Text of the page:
Jennifer Ridgway

About Jennifer Ridgway

Measures distance in time, uses the word “bubbler,” and still slips in the occasional “hey?” at the end of a sentence. She has a one-eyed cat named Padiddle, doesn’t travel enough, and wishes she was an expat sitting at a cafe in Paris drinking coffee and reading.

July 28, 2015

The Little Known Story of Beryl Markham: Circling the Sun by Paula McLain

Paula McLain, best-selling author of The Paris Wife, is back with Circling the Sun, a fictionalized biography of Beryl Markham, a truly remarkable woman whose story deserves to be told not only in this book but also in history classes.

July 16, 2015

The Ties that Bind Us: Bradstreet Gate by Robin Kirman

Robin Kirman's debut novel, Bradstreet Gate, tackles the lives of five people before and after a brutal murder on the campus of the esteemed Harvard University.

July 9, 2015

Tenuous Bonds: Among the Ten Thousand Things By Julia Pierpont

Among the Ten Thousand Things is the story of the Shanley family and how they, as a family and as individuals, deal with the fallout of an affair. Julia Pierpont tells their tale in a wholly original way.

June 30, 2015

Four Friends Come of Age in Local Girls by Caroline Zancan

In Local Girls, Caroline Zancan has accurately captured the intricacies of women's friendships, especially those that begin in childhood: the ups and downs, the love and jealousies, the shared history and secrets.

June 23, 2015

A Literary Journey: The Little Paris Bookshop by Nina George

There are books that come along that are written for book lovers. Nina George's new novel, The Little Paris Bookshop, is an homage to book lovers (and booksellers) everywhere.

June 21, 2015

The Anxiety of Obsession: Every Last Word by Tamara Ireland Stone

Tamara Ireland Stone's new YA novel, Every Last Word, tackles OCD from a teen's point of view. It is real, and at times heartbreaking, to sit with her as she battles the obsessive thoughts that are crippling her.

June 11, 2015

A Different Kind of War Story: I Saw a Man by Owen Sheers

I Saw a Man, the new book from Owen Sheers, is a different story of war and its reverberations. In beautiful prose, Sheers writes with an emotional depth and knowledge that will draw the reader into his characters’ lives.

June 8, 2015

The Intrigue of a Heist: Unbecoming by Rebecca Scherm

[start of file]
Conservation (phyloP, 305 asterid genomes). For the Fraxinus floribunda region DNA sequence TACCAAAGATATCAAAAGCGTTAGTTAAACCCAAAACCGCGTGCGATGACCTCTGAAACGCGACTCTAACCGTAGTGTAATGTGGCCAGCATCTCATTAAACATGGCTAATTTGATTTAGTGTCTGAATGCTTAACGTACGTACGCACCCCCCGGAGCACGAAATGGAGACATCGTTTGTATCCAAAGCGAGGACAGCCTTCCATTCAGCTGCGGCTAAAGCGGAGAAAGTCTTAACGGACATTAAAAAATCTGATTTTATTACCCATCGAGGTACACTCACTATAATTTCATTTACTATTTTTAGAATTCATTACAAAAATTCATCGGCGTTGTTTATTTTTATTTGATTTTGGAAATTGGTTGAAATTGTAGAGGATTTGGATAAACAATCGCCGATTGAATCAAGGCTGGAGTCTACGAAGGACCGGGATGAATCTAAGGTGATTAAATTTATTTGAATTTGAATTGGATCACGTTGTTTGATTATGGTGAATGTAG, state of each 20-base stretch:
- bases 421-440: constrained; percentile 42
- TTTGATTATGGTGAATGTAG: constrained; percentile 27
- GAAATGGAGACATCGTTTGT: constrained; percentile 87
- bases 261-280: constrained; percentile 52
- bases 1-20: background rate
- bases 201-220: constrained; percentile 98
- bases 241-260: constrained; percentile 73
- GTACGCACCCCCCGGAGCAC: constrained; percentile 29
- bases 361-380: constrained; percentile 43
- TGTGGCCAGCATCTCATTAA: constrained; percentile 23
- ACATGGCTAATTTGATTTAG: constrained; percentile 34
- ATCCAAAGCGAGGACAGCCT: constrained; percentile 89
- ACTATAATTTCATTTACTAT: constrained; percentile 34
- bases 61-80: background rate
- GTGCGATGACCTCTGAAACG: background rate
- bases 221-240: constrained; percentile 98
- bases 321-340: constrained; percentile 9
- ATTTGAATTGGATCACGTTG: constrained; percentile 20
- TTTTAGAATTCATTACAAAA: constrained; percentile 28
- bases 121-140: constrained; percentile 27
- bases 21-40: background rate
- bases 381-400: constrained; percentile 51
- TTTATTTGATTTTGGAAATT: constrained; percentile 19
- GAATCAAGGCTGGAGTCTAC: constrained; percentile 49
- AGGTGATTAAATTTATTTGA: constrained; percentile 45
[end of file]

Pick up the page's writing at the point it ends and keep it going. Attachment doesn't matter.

In a shop on a street in Paris that no tourist would visit, Grace works fixing knick-knacks, replacing gems, and mending possible antiques. Grace is far from home, and those she works with know her as Julie from California, not Grace from small-town Tennessee. So begins the story of a woman who is not at all who she appears to be.

June 3, 2015

Escape to Mallorca: The Rocks by Peter Nichols

Peter Nichols’s new novel, The Rocks, takes us to a beautiful place far away and the tumultuous love stories set therein.

May 25, 2015

Sex and Gender, Love and Marriage: The Danish Girl by David Ebershoff

In 1930, Einar Wegener became one of the first people to undergo sex reassignment surgery. Prior to the surgeries (there were a few), he had been living as Lili Elbe, dressing and functioning as a woman for more than a decade. This fascinating story serves as the real-life inspiration for David Ebershoff's new novel, The […]

May 22, 2015

Become a Better You: Triggers by Marshall Goldsmith

Change is hard. Change is even harder when you are trying to modify your behavior. Get a little help during the process with Triggers by Marshall Goldsmith.

May 21, 2015

Not What You Expect: The Lemon Grove by Helen Walsh

You often hear the phrase “Don’t judge a book by its cover.” In the case of Helen Walsh’s The Lemon Grove, consider this an imperative.

May 11, 2015

No Place like Home: Anne Enright's Affecting Irish Family Saga

With a Man Booker Prize and a Carnegie Medal for Excellence, Anne Enright's writing résumé is among the most elite. Her latest novel, a beautiful family saga set in Ireland, lives up to her high standards.

May 5, 2015

An Early Peek at This Year's Beach Read: I Take You by Eliza Kennedy

Wedding Jitters. Cold Feet. Second Thoughts. All common things we associate with people about to marry. Unfortunately, Lily Wilder, the star of Eliza Kennedy’s debut novel, I Take You, is suffering from something far beyond these mundane clichés.

May 1, 2015

Burned at the Keyboard: So You've Been Publicly Shamed by Jon Ronson

Jon Ronson has created an interesting subgenre of nonfiction that I can best describe as satirical Malcolm Gladwell. He immerses himself in his subject matter and goes on to write an accessible, fun read. His newest, So You've Been Publicly Shamed, is no different.